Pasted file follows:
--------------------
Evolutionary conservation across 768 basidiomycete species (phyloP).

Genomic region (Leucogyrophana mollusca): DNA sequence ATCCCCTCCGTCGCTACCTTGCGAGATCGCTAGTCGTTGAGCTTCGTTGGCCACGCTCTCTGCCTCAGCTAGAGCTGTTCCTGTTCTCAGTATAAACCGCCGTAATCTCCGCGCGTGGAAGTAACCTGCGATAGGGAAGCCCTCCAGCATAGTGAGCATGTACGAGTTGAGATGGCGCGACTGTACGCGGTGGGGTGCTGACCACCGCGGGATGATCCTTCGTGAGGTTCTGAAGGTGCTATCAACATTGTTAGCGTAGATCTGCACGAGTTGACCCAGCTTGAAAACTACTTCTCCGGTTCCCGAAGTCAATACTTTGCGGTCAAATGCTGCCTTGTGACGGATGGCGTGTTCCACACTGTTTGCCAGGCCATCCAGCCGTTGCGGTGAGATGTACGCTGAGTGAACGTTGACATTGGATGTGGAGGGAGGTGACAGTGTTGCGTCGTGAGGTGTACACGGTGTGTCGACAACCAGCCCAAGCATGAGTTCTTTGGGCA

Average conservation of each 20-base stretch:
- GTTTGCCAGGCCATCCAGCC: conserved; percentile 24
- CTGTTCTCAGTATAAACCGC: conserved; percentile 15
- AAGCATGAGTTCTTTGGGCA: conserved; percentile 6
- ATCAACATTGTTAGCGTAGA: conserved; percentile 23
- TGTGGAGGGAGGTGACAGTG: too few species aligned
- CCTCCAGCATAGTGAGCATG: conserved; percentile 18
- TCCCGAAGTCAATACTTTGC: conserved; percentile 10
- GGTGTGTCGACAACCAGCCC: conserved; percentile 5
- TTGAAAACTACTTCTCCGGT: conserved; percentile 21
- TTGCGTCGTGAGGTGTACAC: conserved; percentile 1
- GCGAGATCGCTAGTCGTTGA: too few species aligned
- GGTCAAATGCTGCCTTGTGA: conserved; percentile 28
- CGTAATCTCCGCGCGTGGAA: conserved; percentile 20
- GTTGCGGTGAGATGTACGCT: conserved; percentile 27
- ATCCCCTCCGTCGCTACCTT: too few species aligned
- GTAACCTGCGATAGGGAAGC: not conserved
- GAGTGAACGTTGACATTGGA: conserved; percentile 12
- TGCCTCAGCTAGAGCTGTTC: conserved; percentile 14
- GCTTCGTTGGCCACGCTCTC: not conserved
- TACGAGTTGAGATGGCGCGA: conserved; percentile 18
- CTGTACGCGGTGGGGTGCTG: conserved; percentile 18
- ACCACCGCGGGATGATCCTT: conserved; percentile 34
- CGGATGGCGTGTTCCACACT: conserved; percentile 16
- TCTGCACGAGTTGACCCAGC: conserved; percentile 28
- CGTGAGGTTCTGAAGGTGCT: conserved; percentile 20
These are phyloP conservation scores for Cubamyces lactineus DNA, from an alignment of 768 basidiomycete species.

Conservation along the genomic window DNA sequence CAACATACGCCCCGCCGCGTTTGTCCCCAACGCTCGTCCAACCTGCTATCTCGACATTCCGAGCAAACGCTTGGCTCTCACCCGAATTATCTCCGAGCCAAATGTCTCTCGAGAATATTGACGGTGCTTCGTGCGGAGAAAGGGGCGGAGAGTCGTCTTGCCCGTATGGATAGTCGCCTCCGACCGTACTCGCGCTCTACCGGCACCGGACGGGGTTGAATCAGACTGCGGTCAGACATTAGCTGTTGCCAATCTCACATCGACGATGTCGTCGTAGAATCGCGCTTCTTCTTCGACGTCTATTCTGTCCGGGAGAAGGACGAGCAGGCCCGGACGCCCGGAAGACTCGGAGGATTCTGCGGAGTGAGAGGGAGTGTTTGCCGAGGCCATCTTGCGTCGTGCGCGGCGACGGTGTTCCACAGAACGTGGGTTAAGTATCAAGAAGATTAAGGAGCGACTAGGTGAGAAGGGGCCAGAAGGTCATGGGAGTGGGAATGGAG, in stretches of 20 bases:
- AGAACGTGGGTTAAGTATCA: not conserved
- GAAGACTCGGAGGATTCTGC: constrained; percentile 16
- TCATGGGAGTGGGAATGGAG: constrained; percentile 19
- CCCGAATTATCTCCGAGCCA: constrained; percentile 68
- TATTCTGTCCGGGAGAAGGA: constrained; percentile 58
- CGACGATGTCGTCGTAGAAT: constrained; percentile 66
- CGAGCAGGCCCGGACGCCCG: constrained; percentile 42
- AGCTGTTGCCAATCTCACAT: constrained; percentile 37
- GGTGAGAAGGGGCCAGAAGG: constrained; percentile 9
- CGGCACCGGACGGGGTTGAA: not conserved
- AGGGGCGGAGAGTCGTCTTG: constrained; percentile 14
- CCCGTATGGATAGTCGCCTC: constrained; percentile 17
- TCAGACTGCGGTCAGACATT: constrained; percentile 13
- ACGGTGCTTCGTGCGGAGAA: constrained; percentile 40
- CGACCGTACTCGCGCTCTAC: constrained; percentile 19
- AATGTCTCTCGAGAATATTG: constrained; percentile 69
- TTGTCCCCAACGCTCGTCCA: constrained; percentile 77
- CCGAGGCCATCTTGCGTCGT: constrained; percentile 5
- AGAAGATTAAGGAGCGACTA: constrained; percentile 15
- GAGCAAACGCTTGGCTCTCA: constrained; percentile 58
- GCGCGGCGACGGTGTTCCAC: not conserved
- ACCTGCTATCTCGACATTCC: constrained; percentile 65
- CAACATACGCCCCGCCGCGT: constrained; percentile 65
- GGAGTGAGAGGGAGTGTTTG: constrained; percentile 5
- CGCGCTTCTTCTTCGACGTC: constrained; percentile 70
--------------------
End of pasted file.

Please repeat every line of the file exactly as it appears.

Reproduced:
Evolutionary conservation across 768 basidiomycete species (phyloP).

Genomic region (Leucogyrophana mollusca): DNA sequence ATCCCCTCCGTCGCTACCTTGCGAGATCGCTAGTCGTTGAGCTTCGTTGGCCACGCTCTCTGCCTCAGCTAGAGCTGTTCCTGTTCTCAGTATAAACCGCCGTAATCTCCGCGCGTGGAAGTAACCTGCGATAGGGAAGCCCTCCAGCATAGTGAGCATGTACGAGTTGAGATGGCGCGACTGTACGCGGTGGGGTGCTGACCACCGCGGGATGATCCTTCGTGAGGTTCTGAAGGTGCTATCAACATTGTTAGCGTAGATCTGCACGAGTTGACCCAGCTTGAAAACTACTTCTCCGGTTCCCGAAGTCAATACTTTGCGGTCAAATGCTGCCTTGTGACGGATGGCGTGTTCCACACTGTTTGCCAGGCCATCCAGCCGTTGCGGTGAGATGTACGCTGAGTGAACGTTGACATTGGATGTGGAGGGAGGTGACAGTGTTGCGTCGTGAGGTGTACACGGTGTGTCGACAACCAGCCCAAGCATGAGTTCTTTGGGCA

Average conservation of each 20-base stretch:
- GTTTGCCAGGCCATCCAGCC: conserved; percentile 24
- CTGTTCTCAGTATAAACCGC: conserved; percentile 15
- AAGCATGAGTTCTTTGGGCA: conserved; percentile 6
- ATCAACATTGTTAGCGTAGA: conserved; percentile 23
- TGTGGAGGGAGGTGACAGTG: too few species aligned
- CCTCCAGCATAGTGAGCATG: conserved; percentile 18
- TCCCGAAGTCAATACTTTGC: conserved; percentile 10
- GGTGTGTCGACAACCAGCCC: conserved; percentile 5
- TTGAAAACTACTTCTCCGGT: conserved; percentile 21
- TTGCGTCGTGAGGTGTACAC: conserved; percentile 1
- GCGAGATCGCTAGTCGTTGA: too few species aligned
- GGTCAAATGCTGCCTTGTGA: conserved; percentile 28
- CGTAATCTCCGCGCGTGGAA: conserved; percentile 20
- GTTGCGGTGAGATGTACGCT: conserved; percentile 27
- ATCCCCTCCGTCGCTACCTT: too few species aligned
- GTAACCTGCGATAGGGAAGC: not conserved
- GAGTGAACGTTGACATTGGA: conserved; percentile 12
- TGCCTCAGCTAGAGCTGTTC: conserved; percentile 14
- GCTTCGTTGGCCACGCTCTC: not conserved
- TACGAGTTGAGATGGCGCGA: conserved; percentile 18
- CTGTACGCGGTGGGGTGCTG: conserved; percentile 18
- ACCACCGCGGGATGATCCTT: conserved; percentile 34
- CGGATGGCGTGTTCCACACT: conserved; percentile 16
- TCTGCACGAGTTGACCCAGC: conserved; percentile 28
- CGTGAGGTTCTGAAGGTGCT: conserved; percentile 20
These are phyloP conservation scores for Cubamyces lactineus DNA, from an alignment of 768 basidiomycete species.

Conservation along the genomic window DNA sequence CAACATACGCCCCGCCGCGTTTGTCCCCAACGCTCGTCCAACCTGCTATCTCGACATTCCGAGCAAACGCTTGGCTCTCACCCGAATTATCTCCGAGCCAAATGTCTCTCGAGAATATTGACGGTGCTTCGTGCGGAGAAAGGGGCGGAGAGTCGTCTTGCCCGTATGGATAGTCGCCTCCGACCGTACTCGCGCTCTACCGGCACCGGACGGGGTTGAATCAGACTGCGGTCAGACATTAGCTGTTGCCAATCTCACATCGACGATGTCGTCGTAGAATCGCGCTTCTTCTTCGACGTCTATTCTGTCCGGGAGAAGGACGAGCAGGCCCGGACGCCCGGAAGACTCGGAGGATTCTGCGGAGTGAGAGGGAGTGTTTGCCGAGGCCATCTTGCGTCGTGCGCGGCGACGGTGTTCCACAGAACGTGGGTTAAGTATCAAGAAGATTAAGGAGCGACTAGGTGAGAAGGGGCCAGAAGGTCATGGGAGTGGGAATGGAG, in stretches of 20 bases:
- AGAACGTGGGTTAAGTATCA: not conserved
- GAAGACTCGGAGGATTCTGC: constrained; percentile 16
- TCATGGGAGTGGGAATGGAG: constrained; percentile 19
- CCCGAATTATCTCCGAGCCA: constrained; percentile 68
- TATTCTGTCCGGGAGAAGGA: constrained; percentile 58
- CGACGATGTCGTCGTAGAAT: constrained; percentile 66
- CGAGCAGGCCCGGACGCCCG: constrained; percentile 42
- AGCTGTTGCCAATCTCACAT: constrained; percentile 37
- GGTGAGAAGGGGCCAGAAGG: constrained; percentile 9
- CGGCACCGGACGGGGTTGAA: not conserved
- AGGGGCGGAGAGTCGTCTTG: constrained; percentile 14
- CCCGTATGGATAGTCGCCTC: constrained; percentile 17
- TCAGACTGCGGTCAGACATT: constrained; percentile 13
- ACGGTGCTTCGTGCGGAGAA: constrained; percentile 40
- CGACCGTACTCGCGCTCTAC: constrained; percentile 19
- AATGTCTCTCGAGAATATTG: constrained; percentile 69
- TTGTCCCCAACGCTCGTCCA: constrained; percentile 77
- CCGAGGCCATCTTGCGTCGT: constrained; percentile 5
- AGAAGATTAAGGAGCGACTA: constrained; percentile 15
- GAGCAAACGCTTGGCTCTCA: constrained; percentile 58
- GCGCGGCGACGGTGTTCCAC: not conserved
- ACCTGCTATCTCGACATTCC: constrained; percentile 65
- CAACATACGCCCCGCCGCGT: constrained; percentile 65
- GGAGTGAGAGGGAGTGTTTG: constrained; percentile 5
- CGCGCTTCTTCTTCGACGTC: constrained; percentile 70